Endoscopy shows a diffuse polypoid lesion with coarse mucosal granularity.
Most lymphomas are limited to the mucosa or submucosa as seen here. This submucosal infiltrate of small blue cells devoid of architecture produces a polypoid mass. Most lymphomas are superficial, but those that show deeper wall extension may be associated with lymph node involvement.
Reactive gastric glands with intestinal metaplasia remain but the normal mucosa is otherwise effaced secondary to a dense lymphoid infiltrate, with some germinal centers.
The tumor consists of a diffuse proliferation of monotonous lymphocytes with a few plasma cells and eosinophils admixed.
The malignant lymphoid cells are small to medium-sized with slightly irregular nuclei harboring a centrocyte appearance. Sometimes reactive lymphoid follicles can be discerned which may be vaguely present here.
Mitoses are also noted.
There is a monomorphic infiltrate of lymphoid cells with a rim of clear cytoplasm.
CD20 is strongly positive and highlights the malignant cell population.
By comparison, CD3 highlights reactive T cells within the infiltrate.
Extranodal lymphoma (i.e. lymphomas that arise in an organ or tissue other than a lymph node or spleen) frequently involves in the GI tract. Within the GI tract, the stomach is the most common site (60-75% of cases) followed by the small bowel and large bowel (Psyrri).
Lymphomas in the stomach are, for the most part, of B-cell lineage. There are two major subtypes: (1) those that arise from mucosa-associated lymphoid tissue, so called MALT lymphomas or MALTomas; (2) diffuse large B-cell lymphoma (DLBCL), which can occur de novo or arise from a pre-existing MALT lymphoma (Psyrri).
There is compelling evidence that H. pylori is the underlying causative agent of gastric MALT lymphoma. Over 90% of these lesions arise from chronic gastritis induced by Helicobacter infection (Fletcher). The role of H. pylori infection in the genesis of DLBCL, however, is unclear.
Three different translocations have been identified in a subset (~65%) of gastric MALT (Ferrucci). Although these translocations involve fusion of different genes, all three mutations converge to constitutively activate the oncogenic pathway involving nuclear factor NFkB:
The t(11;18) translocation is the most frequent chromosome aberration, seen in approximately 1/3 of MALT lymphomas (Ferrucci) and involves fusion of the API2 and the MALT1 gene.
Gastric MALT lymphomas bearing this mutation fail to respond to H. pylori therapy and these patients are more likely to have disseminated disease. On the bright side, this mutation is not seen in MALT lymphomas with a diffuse large B-cell component, and thus, may confer "immunity" or resistance against this transformation (Fletcher, Ferrucci).
The t(14;18) translocation juxtaposes the MALT1 gene with the IGH gene, and is seen in about 20% of MALT lymphomas. This translocation is more common in the salivary glands, eye, skin and lung (Fletcher).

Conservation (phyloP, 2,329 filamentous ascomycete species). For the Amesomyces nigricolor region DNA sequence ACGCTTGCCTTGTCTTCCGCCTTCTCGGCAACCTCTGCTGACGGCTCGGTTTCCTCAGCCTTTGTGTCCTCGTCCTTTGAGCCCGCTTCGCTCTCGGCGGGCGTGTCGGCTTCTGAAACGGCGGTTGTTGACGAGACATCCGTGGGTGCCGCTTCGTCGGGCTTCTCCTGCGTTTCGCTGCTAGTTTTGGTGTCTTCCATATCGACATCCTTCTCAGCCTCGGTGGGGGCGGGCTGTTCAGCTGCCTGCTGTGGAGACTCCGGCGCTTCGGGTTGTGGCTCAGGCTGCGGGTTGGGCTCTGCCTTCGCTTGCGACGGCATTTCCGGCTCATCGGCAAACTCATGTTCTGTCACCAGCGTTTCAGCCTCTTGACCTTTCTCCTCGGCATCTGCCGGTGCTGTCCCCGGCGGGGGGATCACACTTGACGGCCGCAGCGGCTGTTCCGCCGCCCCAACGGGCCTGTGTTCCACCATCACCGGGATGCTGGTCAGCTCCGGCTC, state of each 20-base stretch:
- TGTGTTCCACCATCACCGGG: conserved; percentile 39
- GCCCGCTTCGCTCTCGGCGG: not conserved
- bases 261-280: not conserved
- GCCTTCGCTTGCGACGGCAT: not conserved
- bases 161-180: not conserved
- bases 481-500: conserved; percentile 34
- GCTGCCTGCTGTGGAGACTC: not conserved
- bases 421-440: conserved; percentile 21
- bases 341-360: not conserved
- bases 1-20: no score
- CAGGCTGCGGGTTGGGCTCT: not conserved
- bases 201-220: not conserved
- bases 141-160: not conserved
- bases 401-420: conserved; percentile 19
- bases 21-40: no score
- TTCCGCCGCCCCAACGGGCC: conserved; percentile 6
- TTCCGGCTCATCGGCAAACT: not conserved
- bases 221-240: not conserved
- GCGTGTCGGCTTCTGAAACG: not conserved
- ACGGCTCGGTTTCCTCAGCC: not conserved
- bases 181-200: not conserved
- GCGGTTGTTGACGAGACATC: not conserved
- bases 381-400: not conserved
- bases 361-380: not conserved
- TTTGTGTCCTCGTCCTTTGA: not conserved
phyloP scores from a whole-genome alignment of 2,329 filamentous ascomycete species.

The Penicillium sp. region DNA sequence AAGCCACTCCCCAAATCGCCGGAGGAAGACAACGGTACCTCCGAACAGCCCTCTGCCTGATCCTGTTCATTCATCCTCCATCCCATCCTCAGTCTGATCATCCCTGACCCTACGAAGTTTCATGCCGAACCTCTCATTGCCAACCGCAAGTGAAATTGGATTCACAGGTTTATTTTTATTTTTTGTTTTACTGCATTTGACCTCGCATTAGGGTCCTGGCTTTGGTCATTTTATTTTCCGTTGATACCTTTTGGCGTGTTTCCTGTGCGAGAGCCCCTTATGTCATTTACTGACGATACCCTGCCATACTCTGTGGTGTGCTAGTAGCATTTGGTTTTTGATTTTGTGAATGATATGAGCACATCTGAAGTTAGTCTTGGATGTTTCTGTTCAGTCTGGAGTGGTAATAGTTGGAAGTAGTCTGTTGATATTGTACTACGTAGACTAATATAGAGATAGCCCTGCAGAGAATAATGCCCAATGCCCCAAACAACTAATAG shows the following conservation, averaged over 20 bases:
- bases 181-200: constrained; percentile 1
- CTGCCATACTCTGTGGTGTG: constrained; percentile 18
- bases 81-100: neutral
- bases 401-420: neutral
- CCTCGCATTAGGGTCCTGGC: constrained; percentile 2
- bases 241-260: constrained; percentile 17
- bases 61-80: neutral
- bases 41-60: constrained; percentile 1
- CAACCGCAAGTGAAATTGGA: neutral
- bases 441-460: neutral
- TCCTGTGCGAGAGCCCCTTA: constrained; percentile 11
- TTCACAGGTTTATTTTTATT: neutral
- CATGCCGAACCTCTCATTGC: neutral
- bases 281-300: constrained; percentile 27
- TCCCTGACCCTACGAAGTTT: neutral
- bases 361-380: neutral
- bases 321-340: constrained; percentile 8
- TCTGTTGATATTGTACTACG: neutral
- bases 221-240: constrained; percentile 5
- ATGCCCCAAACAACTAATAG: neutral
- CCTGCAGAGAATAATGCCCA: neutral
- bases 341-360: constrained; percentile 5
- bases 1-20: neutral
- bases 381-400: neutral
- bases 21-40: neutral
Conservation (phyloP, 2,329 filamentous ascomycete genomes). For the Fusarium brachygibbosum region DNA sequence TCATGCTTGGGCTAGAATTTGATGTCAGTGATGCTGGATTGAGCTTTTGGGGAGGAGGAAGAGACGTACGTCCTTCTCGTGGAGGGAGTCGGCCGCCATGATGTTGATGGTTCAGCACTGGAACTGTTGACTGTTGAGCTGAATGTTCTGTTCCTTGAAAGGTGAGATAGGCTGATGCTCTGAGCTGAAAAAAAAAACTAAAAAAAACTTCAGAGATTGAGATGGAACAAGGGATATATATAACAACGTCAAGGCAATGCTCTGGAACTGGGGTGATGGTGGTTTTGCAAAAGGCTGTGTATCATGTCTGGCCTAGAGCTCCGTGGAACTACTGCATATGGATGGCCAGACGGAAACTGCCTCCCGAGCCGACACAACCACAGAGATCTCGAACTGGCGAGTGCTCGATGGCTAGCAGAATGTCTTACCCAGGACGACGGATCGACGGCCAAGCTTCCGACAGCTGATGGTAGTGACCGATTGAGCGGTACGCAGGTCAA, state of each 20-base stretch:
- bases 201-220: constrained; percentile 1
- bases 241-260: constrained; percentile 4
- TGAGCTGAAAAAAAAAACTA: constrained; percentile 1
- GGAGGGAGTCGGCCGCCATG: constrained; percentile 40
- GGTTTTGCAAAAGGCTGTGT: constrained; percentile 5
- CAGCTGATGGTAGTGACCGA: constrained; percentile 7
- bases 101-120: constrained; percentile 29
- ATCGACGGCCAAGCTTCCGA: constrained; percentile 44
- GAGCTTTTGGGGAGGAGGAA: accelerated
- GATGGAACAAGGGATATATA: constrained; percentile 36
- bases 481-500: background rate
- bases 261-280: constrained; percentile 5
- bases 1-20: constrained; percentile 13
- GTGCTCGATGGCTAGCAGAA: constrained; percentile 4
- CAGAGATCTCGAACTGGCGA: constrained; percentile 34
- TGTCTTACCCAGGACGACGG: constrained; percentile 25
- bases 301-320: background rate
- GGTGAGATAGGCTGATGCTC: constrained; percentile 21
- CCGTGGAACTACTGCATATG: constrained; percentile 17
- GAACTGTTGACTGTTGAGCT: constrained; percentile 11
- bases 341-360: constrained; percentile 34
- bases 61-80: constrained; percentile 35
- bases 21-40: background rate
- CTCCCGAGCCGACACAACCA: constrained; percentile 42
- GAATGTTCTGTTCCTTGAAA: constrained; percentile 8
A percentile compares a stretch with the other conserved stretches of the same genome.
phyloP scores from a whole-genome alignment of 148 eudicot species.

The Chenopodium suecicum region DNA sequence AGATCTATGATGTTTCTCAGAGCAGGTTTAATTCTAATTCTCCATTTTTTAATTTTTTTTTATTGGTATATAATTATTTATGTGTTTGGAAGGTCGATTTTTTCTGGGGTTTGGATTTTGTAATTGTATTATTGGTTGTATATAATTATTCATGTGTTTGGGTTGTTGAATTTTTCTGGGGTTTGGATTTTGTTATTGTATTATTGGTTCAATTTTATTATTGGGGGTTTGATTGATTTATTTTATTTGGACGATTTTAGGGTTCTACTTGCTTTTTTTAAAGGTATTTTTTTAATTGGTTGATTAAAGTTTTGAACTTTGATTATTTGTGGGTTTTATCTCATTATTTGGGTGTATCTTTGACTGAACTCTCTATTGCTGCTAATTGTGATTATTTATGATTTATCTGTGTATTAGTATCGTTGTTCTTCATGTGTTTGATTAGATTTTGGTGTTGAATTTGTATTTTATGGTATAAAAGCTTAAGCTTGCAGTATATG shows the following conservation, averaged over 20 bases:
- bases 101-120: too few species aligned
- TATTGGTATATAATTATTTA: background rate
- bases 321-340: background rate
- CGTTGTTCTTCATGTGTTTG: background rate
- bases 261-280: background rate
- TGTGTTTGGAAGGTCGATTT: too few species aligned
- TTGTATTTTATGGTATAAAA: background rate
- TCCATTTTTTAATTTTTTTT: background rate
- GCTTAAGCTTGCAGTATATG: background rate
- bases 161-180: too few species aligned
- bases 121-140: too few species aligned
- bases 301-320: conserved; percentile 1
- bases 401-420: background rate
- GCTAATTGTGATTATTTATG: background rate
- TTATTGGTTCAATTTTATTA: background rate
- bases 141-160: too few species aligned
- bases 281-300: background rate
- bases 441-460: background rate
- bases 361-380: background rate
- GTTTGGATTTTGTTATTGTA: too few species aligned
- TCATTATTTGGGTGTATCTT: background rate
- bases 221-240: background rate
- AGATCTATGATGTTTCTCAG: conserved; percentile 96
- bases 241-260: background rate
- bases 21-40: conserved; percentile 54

The t(1;14) translocation joins the bcl-10 gene to the IGH gene, leading to overexpression of bcl-10 protein. This translocation only occurs in 1-2% of cases and is associated a more aggressive tumor (Fletcher); and like the t(11;18) translocation, are less like to respond to H. pylori eradication therapy.
The tumor itself is a low-grade B-cell lymphoma and has the following immunoprofile: positive for CD19/CD20 (B-cell markers) as well as bcl2. It is negative for CD5/CD10/CD23/cyclin D1/bcl-6. Co-expression of CD43 is seen in approximately 50% of cases (Fletcher).
Symptoms often mimic gastritis and include epigastric pain and dyspepsia. Shallow ulcers or mucosal granularity may be found endoscopically.
H. pylori-positive patients with stage I can undergo treatment of H. Pylori eradication. If H. Pylori infection persists, re-eradication should be attempted. Endoscopy and biopsies every 3–6 months is recommended. If complete regression of macroscopic disease is not attained after 12 months, radiation alone or rituximab or single-agent chemotherapy if RT is contraindicated (Psyrri). Those with macroscopic remission but minimal lymphoma histologically may undergo watchful waiting with regular biopsies (every 3 months) (Psyrri).
H. pylori-negative patients, or those with stage II or/and with t(11;18) translocation may receive antibiotic treatment in addition to close follow-up with endoscopy every 3 months. Combined chemotherapy alone or plus radiation should be initiated if no regression is seen.
For those occasional cases presenting with higher stage, chemotherapy is the treatment of choice in most cases.
Overall 5 year survival exceeds 90%. Approximately 10% of gastric MALT lymphomas are unresponsive to Helicobacter pylori eradication. The API2-MALT1 fusion from chromosome translocation t(11;18)(q21;q21) has been reported as a predictor of non-responsiveness to H. pylori eradication therapy (Ferruci). This particular translocation is also associated with multifocality (Fletcher).
Despite the growing body of evidence that up to 25% percentage of patients with gastric MALT lymphomas have multiorgan disease, there is no significant difference in survival between those with localized and those with disseminated disease (Fletcher).
A small percentage of tumors progress to diffuse large B-cell lymphoma.
The t(11;18) translocation and/or translocation t(1;14)(p22;q32) identifies cases that do not respond to H. Pylori eradication.
Fletcher CDM, ed. Diagnostic Histopathology of Tumors. 3rd Ed. Philadelphia, PA: Elsevier; 2007: 1193-6.
Ferrucci PF, Zucca E. Primary gastric lymphoma pathogenesis and treatment: what has changed over the past 10 years? Br J Haematol. 2007 Feb;136(4):521-38. Epub 2006 Dec 8.
Psyrri A, Papageorgiou S, Economopoulos T. Primary extranodal lymphomas of stomach: clinical presentation, diagnostic pitfalls and management. Ann Oncol. 2008 Dec;19(12):1992-9.